Susan Aglukark won’t take a fall anytime soon if she can help it. Standing still, head bowed, on the set of CTV’s Open Mike with Mike Bullard, Aglukark has just finished her third rehearsal of One Turn Deserves Another, the first single from her latest album. Now, the shows floor director wants to introduce a new wrinkle: a roundabout, front-to-back shot of Aglukark with a cameraman circling her while she is singing. That requires her to step nimbly over a camera power cable out of her field of vision—and carries the obvious danger she may fall on her face on a national live-to-tape show. Despite that, Aglukark agrees—and waves off the need for
Canada’s Susan Aglukark is taking an upbeat new album and a renovated image to the global market
another take, saying: “I’m sure I can handle it.” When showtime comes, she does so—flawlessly.
Unexpected challenges, large and small, are nothing new to the tiny (five feet, two inches), fine-boned, 32-year-old Aglukark—and neither is her ability to overcome them. Some hardships are personal: as an Inuk growing up in the Northwest Territories, she lost some friends and relatives to suicide and alcoholism, and was sexually molested by a family friend at age 9. Other potential obstacles are career-related: she became a professional singer more by happenstance, without voice training or the ability to read music. “I always loved everything about performing,” says Aglukark. “But it seemed improbable that I could make a living from it.”
Her first album on a major label, 1995s This Child, recorded in both English and her native Inuktitut language, was an unexpected smash. Released by EMI Music Canada, the album spawned three hit singles and videos, and sold
more than 320,000 copies in Canada. It led to performances before the Queen and Nelson Mandela, among others, and a near-standing invitation to appear at Canada Day festivities every year.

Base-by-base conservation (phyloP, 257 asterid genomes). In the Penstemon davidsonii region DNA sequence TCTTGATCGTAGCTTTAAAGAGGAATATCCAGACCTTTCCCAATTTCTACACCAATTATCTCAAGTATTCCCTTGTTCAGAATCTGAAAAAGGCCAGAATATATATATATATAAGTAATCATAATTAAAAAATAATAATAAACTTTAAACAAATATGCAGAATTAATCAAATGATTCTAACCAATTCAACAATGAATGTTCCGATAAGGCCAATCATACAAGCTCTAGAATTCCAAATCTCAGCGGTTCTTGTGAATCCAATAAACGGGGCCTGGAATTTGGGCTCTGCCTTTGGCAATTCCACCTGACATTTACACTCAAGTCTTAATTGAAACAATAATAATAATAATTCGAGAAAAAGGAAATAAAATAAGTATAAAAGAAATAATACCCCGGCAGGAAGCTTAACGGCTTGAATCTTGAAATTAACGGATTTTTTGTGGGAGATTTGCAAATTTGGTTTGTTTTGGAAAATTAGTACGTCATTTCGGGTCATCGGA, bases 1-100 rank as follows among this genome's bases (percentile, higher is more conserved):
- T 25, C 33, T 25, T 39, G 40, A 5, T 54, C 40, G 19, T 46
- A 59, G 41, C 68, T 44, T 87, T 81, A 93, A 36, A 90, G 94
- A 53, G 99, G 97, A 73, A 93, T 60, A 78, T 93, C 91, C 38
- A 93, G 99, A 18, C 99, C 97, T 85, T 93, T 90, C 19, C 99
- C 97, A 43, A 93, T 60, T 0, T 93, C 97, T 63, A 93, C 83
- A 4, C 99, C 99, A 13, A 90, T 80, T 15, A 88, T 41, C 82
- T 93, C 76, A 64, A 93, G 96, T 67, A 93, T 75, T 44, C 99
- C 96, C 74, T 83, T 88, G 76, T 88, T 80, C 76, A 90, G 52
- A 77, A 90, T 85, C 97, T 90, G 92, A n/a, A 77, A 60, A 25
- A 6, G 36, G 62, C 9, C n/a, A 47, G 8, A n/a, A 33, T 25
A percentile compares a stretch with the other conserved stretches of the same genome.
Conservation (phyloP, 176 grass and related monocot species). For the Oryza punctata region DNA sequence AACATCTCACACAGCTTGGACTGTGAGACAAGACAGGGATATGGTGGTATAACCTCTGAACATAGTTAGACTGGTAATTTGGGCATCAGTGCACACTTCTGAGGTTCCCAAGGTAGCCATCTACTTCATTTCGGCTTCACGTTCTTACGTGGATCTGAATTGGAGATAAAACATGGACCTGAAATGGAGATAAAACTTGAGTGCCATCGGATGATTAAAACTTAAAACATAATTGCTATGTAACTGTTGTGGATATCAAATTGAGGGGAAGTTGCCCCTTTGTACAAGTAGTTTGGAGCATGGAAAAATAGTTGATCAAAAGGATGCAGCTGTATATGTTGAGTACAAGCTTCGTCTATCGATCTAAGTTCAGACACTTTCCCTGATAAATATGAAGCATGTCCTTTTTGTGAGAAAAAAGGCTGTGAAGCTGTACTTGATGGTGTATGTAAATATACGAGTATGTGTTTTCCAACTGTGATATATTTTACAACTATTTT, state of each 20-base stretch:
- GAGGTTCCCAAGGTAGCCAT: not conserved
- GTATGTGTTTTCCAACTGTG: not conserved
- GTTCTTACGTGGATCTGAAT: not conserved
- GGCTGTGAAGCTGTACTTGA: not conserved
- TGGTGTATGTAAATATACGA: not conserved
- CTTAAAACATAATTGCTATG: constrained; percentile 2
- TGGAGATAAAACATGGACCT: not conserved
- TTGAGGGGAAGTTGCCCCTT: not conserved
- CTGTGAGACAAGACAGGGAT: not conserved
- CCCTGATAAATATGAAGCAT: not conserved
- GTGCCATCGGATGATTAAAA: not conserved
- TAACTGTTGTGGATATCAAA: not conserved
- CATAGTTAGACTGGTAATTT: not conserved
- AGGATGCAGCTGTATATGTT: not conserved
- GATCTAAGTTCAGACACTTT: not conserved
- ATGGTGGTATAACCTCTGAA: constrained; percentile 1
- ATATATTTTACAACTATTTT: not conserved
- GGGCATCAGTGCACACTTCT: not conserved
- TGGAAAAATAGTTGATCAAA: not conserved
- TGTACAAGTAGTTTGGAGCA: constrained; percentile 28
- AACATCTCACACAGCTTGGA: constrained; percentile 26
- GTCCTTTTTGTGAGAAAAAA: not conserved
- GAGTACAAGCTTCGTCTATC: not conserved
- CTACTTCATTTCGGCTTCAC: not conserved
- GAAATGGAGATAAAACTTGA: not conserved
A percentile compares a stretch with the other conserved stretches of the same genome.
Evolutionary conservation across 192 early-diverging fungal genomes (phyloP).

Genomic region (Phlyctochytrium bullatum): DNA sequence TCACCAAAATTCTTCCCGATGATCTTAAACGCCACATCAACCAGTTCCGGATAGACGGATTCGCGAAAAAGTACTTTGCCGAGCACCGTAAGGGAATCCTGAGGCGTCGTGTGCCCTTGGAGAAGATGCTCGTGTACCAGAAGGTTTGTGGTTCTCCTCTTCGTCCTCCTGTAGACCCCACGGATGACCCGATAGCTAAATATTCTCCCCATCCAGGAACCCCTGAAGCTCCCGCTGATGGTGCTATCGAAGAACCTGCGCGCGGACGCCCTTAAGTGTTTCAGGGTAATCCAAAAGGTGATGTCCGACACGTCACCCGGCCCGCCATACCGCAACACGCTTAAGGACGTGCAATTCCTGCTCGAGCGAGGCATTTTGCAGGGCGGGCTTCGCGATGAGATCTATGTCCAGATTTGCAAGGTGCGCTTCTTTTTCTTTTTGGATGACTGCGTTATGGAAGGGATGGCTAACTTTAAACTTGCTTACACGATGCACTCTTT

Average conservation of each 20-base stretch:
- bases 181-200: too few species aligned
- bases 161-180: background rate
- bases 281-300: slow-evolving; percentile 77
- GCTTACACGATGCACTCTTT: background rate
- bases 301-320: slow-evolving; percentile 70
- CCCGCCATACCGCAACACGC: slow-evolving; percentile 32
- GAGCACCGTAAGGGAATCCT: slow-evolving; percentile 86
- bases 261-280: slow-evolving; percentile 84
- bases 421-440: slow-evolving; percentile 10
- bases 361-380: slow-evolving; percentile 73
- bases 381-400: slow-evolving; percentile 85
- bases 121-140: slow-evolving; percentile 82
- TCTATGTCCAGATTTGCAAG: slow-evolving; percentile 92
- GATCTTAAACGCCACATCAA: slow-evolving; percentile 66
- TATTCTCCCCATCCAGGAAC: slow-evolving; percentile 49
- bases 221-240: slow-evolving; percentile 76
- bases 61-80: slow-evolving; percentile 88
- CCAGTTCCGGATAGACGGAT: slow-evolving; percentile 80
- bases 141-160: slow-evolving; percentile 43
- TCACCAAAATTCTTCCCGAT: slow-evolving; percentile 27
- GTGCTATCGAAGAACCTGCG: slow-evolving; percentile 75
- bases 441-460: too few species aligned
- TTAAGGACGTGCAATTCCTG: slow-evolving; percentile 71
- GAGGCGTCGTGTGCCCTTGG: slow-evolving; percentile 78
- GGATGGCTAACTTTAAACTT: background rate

But the album is now four years old—a lifetime in the music business, where trends and styles become outdated in months. Now, Aglukarks new album—Unsung Heroes, released on Nov. 9—is appearing amid great hype and some admitted nervousness on the part of singer and recording company. “Susans first album had a mainstream sound perfect for what radio emphasized in the mid-’90s,” says Deane Cameron, the president of EMI Music Canada. “Today, the emphasis is on a much more rhythm-based, young sound, and we have to show she taps into that.”
Unsung Heroes turns out to be a melodic mix of traditional pop and sounds that reflect Aglukarks native roots. That highly listenable combination didn’t come easily: Aglukark admits some “terrible writer’s block” slowed this effort. “For a while,” she says, “I was terrified of sophomore jinx with a second record. But I realized I was jinxing myself and stopped thinking about it.” Aglukark found plenty of other ways to fill her time in recent years, including marriage, the birth of a son, now 3, and a move to a suburb of Toronto. (Wary of public intrusion into her personal life, those are all the details she will discuss.) She also began voice lessons and marvels at the difference it makes to her performances. “I no longer get as exhausted at the end of a show,” she says. “And I hear a difference in my voice in the range and depth I can bring now.”
That is just one of the reasons the new album has even more commercial potential than the last. Many of the songs on This Childwere sung in a mix of English and Inuktitut, but the new album is entirely in English. Its themes are more wide-ranging and upbeat, with titles such as Stand Up, Bridge of Dreams, Believe Again and Find Something to Believe in. As a person, Aglukark says she is in “a happy but odd kind of place right now” and, to an extent, the album reflects that.